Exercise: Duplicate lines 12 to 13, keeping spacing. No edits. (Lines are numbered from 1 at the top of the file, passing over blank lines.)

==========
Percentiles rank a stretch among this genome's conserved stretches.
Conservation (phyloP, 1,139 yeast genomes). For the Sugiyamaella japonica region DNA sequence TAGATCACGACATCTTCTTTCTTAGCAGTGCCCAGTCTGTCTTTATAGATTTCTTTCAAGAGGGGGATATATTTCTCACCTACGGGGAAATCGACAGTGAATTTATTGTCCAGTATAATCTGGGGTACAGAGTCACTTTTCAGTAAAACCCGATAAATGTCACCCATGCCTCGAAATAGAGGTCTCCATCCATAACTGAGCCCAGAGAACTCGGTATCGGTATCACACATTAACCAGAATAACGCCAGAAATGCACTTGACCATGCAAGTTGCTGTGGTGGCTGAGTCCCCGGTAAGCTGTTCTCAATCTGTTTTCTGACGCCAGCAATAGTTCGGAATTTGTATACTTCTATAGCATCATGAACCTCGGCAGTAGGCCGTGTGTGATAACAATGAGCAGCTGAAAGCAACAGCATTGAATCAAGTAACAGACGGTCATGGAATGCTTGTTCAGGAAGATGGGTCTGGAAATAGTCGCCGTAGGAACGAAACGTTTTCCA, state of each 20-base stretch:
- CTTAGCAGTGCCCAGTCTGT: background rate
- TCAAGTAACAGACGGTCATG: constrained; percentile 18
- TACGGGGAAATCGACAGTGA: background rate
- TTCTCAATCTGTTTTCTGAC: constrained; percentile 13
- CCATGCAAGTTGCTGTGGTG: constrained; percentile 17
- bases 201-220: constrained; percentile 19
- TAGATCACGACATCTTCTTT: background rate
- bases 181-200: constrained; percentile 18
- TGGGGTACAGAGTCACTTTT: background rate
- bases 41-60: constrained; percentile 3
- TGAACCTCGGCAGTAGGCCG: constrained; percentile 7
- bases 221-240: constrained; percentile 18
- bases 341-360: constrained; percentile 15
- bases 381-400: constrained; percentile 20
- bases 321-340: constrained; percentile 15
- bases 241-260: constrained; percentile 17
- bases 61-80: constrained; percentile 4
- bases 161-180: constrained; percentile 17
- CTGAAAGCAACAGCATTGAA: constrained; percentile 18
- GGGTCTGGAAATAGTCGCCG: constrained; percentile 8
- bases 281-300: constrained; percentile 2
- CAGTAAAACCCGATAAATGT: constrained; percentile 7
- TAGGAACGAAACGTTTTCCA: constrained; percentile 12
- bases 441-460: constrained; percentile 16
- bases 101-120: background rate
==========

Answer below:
- bases 41-60: constrained; percentile 3
- TGAACCTCGGCAGTAGGCCG: constrained; percentile 7